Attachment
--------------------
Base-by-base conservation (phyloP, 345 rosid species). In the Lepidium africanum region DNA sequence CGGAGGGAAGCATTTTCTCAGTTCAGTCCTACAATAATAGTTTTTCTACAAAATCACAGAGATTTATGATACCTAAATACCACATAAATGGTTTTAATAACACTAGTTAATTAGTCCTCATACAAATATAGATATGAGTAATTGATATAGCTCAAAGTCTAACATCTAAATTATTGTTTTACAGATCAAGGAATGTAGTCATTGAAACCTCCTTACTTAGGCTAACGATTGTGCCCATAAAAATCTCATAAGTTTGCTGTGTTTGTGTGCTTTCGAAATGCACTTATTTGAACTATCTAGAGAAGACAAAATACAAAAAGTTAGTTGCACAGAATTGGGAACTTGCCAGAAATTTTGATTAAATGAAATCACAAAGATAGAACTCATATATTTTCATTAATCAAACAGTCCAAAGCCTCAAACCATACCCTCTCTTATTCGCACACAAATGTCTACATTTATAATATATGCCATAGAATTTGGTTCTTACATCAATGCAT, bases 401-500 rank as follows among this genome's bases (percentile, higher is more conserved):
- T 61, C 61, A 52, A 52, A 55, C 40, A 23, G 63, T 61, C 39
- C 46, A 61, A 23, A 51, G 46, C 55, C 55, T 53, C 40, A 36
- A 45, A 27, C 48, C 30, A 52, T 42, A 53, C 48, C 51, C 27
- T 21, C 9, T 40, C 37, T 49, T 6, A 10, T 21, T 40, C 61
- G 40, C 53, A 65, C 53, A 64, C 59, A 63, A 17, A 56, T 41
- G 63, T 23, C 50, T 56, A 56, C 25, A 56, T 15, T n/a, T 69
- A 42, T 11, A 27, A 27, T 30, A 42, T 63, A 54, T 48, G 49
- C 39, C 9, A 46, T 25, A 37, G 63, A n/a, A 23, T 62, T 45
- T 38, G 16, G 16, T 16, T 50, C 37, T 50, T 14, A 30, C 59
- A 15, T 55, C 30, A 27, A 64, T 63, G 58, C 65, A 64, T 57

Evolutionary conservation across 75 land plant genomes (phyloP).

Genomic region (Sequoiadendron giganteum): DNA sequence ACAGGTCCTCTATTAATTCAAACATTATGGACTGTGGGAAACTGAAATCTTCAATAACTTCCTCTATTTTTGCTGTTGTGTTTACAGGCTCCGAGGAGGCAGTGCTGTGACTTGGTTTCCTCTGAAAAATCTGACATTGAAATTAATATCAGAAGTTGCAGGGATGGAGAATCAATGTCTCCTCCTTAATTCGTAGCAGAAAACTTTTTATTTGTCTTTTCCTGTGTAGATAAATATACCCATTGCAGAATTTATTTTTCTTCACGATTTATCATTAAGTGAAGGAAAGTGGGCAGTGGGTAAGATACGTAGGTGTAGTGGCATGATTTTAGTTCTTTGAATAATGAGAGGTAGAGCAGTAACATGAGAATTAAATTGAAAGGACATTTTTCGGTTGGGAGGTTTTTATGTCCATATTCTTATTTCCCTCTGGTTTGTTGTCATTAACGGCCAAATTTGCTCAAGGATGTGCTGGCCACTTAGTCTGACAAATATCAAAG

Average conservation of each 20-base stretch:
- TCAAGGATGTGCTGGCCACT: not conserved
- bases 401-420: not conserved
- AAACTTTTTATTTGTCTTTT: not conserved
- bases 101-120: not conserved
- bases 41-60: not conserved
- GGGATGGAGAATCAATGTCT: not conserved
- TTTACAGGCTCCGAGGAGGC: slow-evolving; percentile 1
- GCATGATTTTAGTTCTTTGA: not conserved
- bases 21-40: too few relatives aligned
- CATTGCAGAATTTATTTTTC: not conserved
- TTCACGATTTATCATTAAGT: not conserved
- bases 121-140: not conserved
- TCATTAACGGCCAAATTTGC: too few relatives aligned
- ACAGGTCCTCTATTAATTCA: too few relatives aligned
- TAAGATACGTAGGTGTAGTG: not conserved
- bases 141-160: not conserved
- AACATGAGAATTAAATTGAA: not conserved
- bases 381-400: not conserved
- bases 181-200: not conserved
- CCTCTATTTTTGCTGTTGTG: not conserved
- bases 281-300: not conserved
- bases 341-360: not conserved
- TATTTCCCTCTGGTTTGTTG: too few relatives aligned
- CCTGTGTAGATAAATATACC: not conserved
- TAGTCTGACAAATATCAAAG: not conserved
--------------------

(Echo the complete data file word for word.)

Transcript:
Base-by-base conservation (phyloP, 345 rosid species). In the Lepidium africanum region DNA sequence CGGAGGGAAGCATTTTCTCAGTTCAGTCCTACAATAATAGTTTTTCTACAAAATCACAGAGATTTATGATACCTAAATACCACATAAATGGTTTTAATAACACTAGTTAATTAGTCCTCATACAAATATAGATATGAGTAATTGATATAGCTCAAAGTCTAACATCTAAATTATTGTTTTACAGATCAAGGAATGTAGTCATTGAAACCTCCTTACTTAGGCTAACGATTGTGCCCATAAAAATCTCATAAGTTTGCTGTGTTTGTGTGCTTTCGAAATGCACTTATTTGAACTATCTAGAGAAGACAAAATACAAAAAGTTAGTTGCACAGAATTGGGAACTTGCCAGAAATTTTGATTAAATGAAATCACAAAGATAGAACTCATATATTTTCATTAATCAAACAGTCCAAAGCCTCAAACCATACCCTCTCTTATTCGCACACAAATGTCTACATTTATAATATATGCCATAGAATTTGGTTCTTACATCAATGCAT, bases 401-500 rank as follows among this genome's bases (percentile, higher is more conserved):
- T 61, C 61, A 52, A 52, A 55, C 40, A 23, G 63, T 61, C 39
- C 46, A 61, A 23, A 51, G 46, C 55, C 55, T 53, C 40, A 36
- A 45, A 27, C 48, C 30, A 52, T 42, A 53, C 48, C 51, C 27
- T 21, C 9, T 40, C 37, T 49, T 6, A 10, T 21, T 40, C 61
- G 40, C 53, A 65, C 53, A 64, C 59, A 63, A 17, A 56, T 41
- G 63, T 23, C 50, T 56, A 56, C 25, A 56, T 15, T n/a, T 69
- A 42, T 11, A 27, A 27, T 30, A 42, T 63, A 54, T 48, G 49
- C 39, C 9, A 46, T 25, A 37, G 63, A n/a, A 23, T 62, T 45
- T 38, G 16, G 16, T 16, T 50, C 37, T 50, T 14, A 30, C 59
- A 15, T 55, C 30, A 27, A 64, T 63, G 58, C 65, A 64, T 57

Evolutionary conservation across 75 land plant genomes (phyloP).

Genomic region (Sequoiadendron giganteum): DNA sequence ACAGGTCCTCTATTAATTCAAACATTATGGACTGTGGGAAACTGAAATCTTCAATAACTTCCTCTATTTTTGCTGTTGTGTTTACAGGCTCCGAGGAGGCAGTGCTGTGACTTGGTTTCCTCTGAAAAATCTGACATTGAAATTAATATCAGAAGTTGCAGGGATGGAGAATCAATGTCTCCTCCTTAATTCGTAGCAGAAAACTTTTTATTTGTCTTTTCCTGTGTAGATAAATATACCCATTGCAGAATTTATTTTTCTTCACGATTTATCATTAAGTGAAGGAAAGTGGGCAGTGGGTAAGATACGTAGGTGTAGTGGCATGATTTTAGTTCTTTGAATAATGAGAGGTAGAGCAGTAACATGAGAATTAAATTGAAAGGACATTTTTCGGTTGGGAGGTTTTTATGTCCATATTCTTATTTCCCTCTGGTTTGTTGTCATTAACGGCCAAATTTGCTCAAGGATGTGCTGGCCACTTAGTCTGACAAATATCAAAG

Average conservation of each 20-base stretch:
- TCAAGGATGTGCTGGCCACT: not conserved
- bases 401-420: not conserved
- AAACTTTTTATTTGTCTTTT: not conserved
- bases 101-120: not conserved
- bases 41-60: not conserved
- GGGATGGAGAATCAATGTCT: not conserved
- TTTACAGGCTCCGAGGAGGC: slow-evolving; percentile 1
- GCATGATTTTAGTTCTTTGA: not conserved
- bases 21-40: too few relatives aligned
- CATTGCAGAATTTATTTTTC: not conserved
- TTCACGATTTATCATTAAGT: not conserved
- bases 121-140: not conserved
- TCATTAACGGCCAAATTTGC: too few relatives aligned
- ACAGGTCCTCTATTAATTCA: too few relatives aligned
- TAAGATACGTAGGTGTAGTG: not conserved
- bases 141-160: not conserved
- AACATGAGAATTAAATTGAA: not conserved
- bases 381-400: not conserved
- bases 181-200: not conserved
- CCTCTATTTTTGCTGTTGTG: not conserved
- bases 281-300: not conserved
- bases 341-360: not conserved
- TATTTCCCTCTGGTTTGTTG: too few relatives aligned
- CCTGTGTAGATAAATATACC: not conserved
- TAGTCTGACAAATATCAAAG: not conserved